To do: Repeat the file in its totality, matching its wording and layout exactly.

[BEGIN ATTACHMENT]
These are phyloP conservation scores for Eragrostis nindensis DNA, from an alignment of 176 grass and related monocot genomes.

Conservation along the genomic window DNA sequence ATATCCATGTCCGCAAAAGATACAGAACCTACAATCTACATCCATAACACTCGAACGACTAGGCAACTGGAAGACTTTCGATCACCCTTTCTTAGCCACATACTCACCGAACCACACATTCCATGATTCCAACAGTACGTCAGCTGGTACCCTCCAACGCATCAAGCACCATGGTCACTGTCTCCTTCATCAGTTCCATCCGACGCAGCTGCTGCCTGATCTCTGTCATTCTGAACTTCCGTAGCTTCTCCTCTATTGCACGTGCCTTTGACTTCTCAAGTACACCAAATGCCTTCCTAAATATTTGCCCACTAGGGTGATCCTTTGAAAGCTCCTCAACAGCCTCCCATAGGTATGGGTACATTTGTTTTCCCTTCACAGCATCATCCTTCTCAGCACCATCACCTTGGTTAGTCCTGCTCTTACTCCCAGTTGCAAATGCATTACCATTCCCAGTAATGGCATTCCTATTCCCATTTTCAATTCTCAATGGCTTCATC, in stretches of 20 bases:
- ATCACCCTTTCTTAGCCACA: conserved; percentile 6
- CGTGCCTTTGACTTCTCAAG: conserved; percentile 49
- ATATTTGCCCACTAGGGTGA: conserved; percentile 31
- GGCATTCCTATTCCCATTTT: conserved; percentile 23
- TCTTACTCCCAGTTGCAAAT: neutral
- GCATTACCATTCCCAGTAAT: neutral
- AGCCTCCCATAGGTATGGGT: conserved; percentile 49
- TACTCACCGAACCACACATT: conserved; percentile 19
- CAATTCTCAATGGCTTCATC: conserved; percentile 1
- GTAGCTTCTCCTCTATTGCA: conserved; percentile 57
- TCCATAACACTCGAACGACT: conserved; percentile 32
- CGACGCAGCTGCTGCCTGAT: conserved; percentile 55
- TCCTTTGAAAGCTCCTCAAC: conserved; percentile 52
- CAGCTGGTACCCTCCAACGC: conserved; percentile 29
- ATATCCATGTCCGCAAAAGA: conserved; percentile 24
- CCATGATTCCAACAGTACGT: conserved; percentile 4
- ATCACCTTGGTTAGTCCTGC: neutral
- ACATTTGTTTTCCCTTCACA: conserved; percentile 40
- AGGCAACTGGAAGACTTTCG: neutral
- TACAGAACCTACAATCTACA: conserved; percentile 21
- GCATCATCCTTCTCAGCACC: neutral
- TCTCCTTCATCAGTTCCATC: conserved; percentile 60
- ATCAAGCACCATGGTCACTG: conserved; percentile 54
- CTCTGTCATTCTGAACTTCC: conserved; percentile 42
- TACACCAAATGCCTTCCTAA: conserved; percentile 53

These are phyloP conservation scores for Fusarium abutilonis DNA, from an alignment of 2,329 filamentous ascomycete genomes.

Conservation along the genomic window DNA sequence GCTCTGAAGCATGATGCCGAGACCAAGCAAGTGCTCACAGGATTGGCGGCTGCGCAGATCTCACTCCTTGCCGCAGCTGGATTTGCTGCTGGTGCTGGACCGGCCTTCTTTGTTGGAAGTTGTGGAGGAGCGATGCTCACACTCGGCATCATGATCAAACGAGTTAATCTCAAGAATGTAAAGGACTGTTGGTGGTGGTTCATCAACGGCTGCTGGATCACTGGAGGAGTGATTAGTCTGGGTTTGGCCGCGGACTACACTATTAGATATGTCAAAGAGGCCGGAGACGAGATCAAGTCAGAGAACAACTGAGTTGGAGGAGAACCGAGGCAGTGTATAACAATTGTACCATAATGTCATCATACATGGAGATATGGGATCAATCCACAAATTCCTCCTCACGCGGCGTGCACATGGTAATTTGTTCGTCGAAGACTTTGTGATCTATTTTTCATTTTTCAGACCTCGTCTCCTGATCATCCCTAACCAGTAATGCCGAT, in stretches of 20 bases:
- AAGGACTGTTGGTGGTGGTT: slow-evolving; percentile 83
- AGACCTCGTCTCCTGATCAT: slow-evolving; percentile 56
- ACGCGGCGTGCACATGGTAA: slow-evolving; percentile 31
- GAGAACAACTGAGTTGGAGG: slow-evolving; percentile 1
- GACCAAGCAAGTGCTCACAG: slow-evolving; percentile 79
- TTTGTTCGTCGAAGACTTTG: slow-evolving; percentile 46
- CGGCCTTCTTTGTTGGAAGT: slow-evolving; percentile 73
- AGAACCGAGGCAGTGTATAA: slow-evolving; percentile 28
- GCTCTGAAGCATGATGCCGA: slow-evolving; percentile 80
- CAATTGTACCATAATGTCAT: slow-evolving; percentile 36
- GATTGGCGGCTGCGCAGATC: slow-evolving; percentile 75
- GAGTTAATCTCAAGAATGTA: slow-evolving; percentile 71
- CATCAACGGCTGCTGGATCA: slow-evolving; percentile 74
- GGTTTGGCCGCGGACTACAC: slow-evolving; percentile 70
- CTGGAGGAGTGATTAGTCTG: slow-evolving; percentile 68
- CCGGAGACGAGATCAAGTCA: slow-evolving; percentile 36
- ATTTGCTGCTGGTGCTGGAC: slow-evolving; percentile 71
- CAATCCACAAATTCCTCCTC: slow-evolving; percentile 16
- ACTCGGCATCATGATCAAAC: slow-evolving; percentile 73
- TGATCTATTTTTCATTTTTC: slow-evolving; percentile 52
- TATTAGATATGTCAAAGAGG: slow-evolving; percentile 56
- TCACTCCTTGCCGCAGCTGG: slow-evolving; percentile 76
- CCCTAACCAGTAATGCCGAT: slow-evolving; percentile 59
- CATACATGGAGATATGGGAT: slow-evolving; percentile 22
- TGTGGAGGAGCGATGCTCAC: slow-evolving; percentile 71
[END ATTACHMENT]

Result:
These are phyloP conservation scores for Eragrostis nindensis DNA, from an alignment of 176 grass and related monocot genomes.

Conservation along the genomic window DNA sequence ATATCCATGTCCGCAAAAGATACAGAACCTACAATCTACATCCATAACACTCGAACGACTAGGCAACTGGAAGACTTTCGATCACCCTTTCTTAGCCACATACTCACCGAACCACACATTCCATGATTCCAACAGTACGTCAGCTGGTACCCTCCAACGCATCAAGCACCATGGTCACTGTCTCCTTCATCAGTTCCATCCGACGCAGCTGCTGCCTGATCTCTGTCATTCTGAACTTCCGTAGCTTCTCCTCTATTGCACGTGCCTTTGACTTCTCAAGTACACCAAATGCCTTCCTAAATATTTGCCCACTAGGGTGATCCTTTGAAAGCTCCTCAACAGCCTCCCATAGGTATGGGTACATTTGTTTTCCCTTCACAGCATCATCCTTCTCAGCACCATCACCTTGGTTAGTCCTGCTCTTACTCCCAGTTGCAAATGCATTACCATTCCCAGTAATGGCATTCCTATTCCCATTTTCAATTCTCAATGGCTTCATC, in stretches of 20 bases:
- ATCACCCTTTCTTAGCCACA: conserved; percentile 6
- CGTGCCTTTGACTTCTCAAG: conserved; percentile 49
- ATATTTGCCCACTAGGGTGA: conserved; percentile 31
- GGCATTCCTATTCCCATTTT: conserved; percentile 23
- TCTTACTCCCAGTTGCAAAT: neutral
- GCATTACCATTCCCAGTAAT: neutral
- AGCCTCCCATAGGTATGGGT: conserved; percentile 49
- TACTCACCGAACCACACATT: conserved; percentile 19
- CAATTCTCAATGGCTTCATC: conserved; percentile 1
- GTAGCTTCTCCTCTATTGCA: conserved; percentile 57
- TCCATAACACTCGAACGACT: conserved; percentile 32
- CGACGCAGCTGCTGCCTGAT: conserved; percentile 55
- TCCTTTGAAAGCTCCTCAAC: conserved; percentile 52
- CAGCTGGTACCCTCCAACGC: conserved; percentile 29
- ATATCCATGTCCGCAAAAGA: conserved; percentile 24
- CCATGATTCCAACAGTACGT: conserved; percentile 4
- ATCACCTTGGTTAGTCCTGC: neutral
- ACATTTGTTTTCCCTTCACA: conserved; percentile 40
- AGGCAACTGGAAGACTTTCG: neutral
- TACAGAACCTACAATCTACA: conserved; percentile 21
- GCATCATCCTTCTCAGCACC: neutral
- TCTCCTTCATCAGTTCCATC: conserved; percentile 60
- ATCAAGCACCATGGTCACTG: conserved; percentile 54
- CTCTGTCATTCTGAACTTCC: conserved; percentile 42
- TACACCAAATGCCTTCCTAA: conserved; percentile 53

These are phyloP conservation scores for Fusarium abutilonis DNA, from an alignment of 2,329 filamentous ascomycete genomes.

Conservation along the genomic window DNA sequence GCTCTGAAGCATGATGCCGAGACCAAGCAAGTGCTCACAGGATTGGCGGCTGCGCAGATCTCACTCCTTGCCGCAGCTGGATTTGCTGCTGGTGCTGGACCGGCCTTCTTTGTTGGAAGTTGTGGAGGAGCGATGCTCACACTCGGCATCATGATCAAACGAGTTAATCTCAAGAATGTAAAGGACTGTTGGTGGTGGTTCATCAACGGCTGCTGGATCACTGGAGGAGTGATTAGTCTGGGTTTGGCCGCGGACTACACTATTAGATATGTCAAAGAGGCCGGAGACGAGATCAAGTCAGAGAACAACTGAGTTGGAGGAGAACCGAGGCAGTGTATAACAATTGTACCATAATGTCATCATACATGGAGATATGGGATCAATCCACAAATTCCTCCTCACGCGGCGTGCACATGGTAATTTGTTCGTCGAAGACTTTGTGATCTATTTTTCATTTTTCAGACCTCGTCTCCTGATCATCCCTAACCAGTAATGCCGAT, in stretches of 20 bases:
- AAGGACTGTTGGTGGTGGTT: slow-evolving; percentile 83
- AGACCTCGTCTCCTGATCAT: slow-evolving; percentile 56
- ACGCGGCGTGCACATGGTAA: slow-evolving; percentile 31
- GAGAACAACTGAGTTGGAGG: slow-evolving; percentile 1
- GACCAAGCAAGTGCTCACAG: slow-evolving; percentile 79
- TTTGTTCGTCGAAGACTTTG: slow-evolving; percentile 46
- CGGCCTTCTTTGTTGGAAGT: slow-evolving; percentile 73
- AGAACCGAGGCAGTGTATAA: slow-evolving; percentile 28
- GCTCTGAAGCATGATGCCGA: slow-evolving; percentile 80
- CAATTGTACCATAATGTCAT: slow-evolving; percentile 36
- GATTGGCGGCTGCGCAGATC: slow-evolving; percentile 75
- GAGTTAATCTCAAGAATGTA: slow-evolving; percentile 71
- CATCAACGGCTGCTGGATCA: slow-evolving; percentile 74
- GGTTTGGCCGCGGACTACAC: slow-evolving; percentile 70
- CTGGAGGAGTGATTAGTCTG: slow-evolving; percentile 68
- CCGGAGACGAGATCAAGTCA: slow-evolving; percentile 36
- ATTTGCTGCTGGTGCTGGAC: slow-evolving; percentile 71
- CAATCCACAAATTCCTCCTC: slow-evolving; percentile 16
- ACTCGGCATCATGATCAAAC: slow-evolving; percentile 73
- TGATCTATTTTTCATTTTTC: slow-evolving; percentile 52
- TATTAGATATGTCAAAGAGG: slow-evolving; percentile 56
- TCACTCCTTGCCGCAGCTGG: slow-evolving; percentile 76
- CCCTAACCAGTAATGCCGAT: slow-evolving; percentile 59
- CATACATGGAGATATGGGAT: slow-evolving; percentile 22
- TGTGGAGGAGCGATGCTCAC: slow-evolving; percentile 71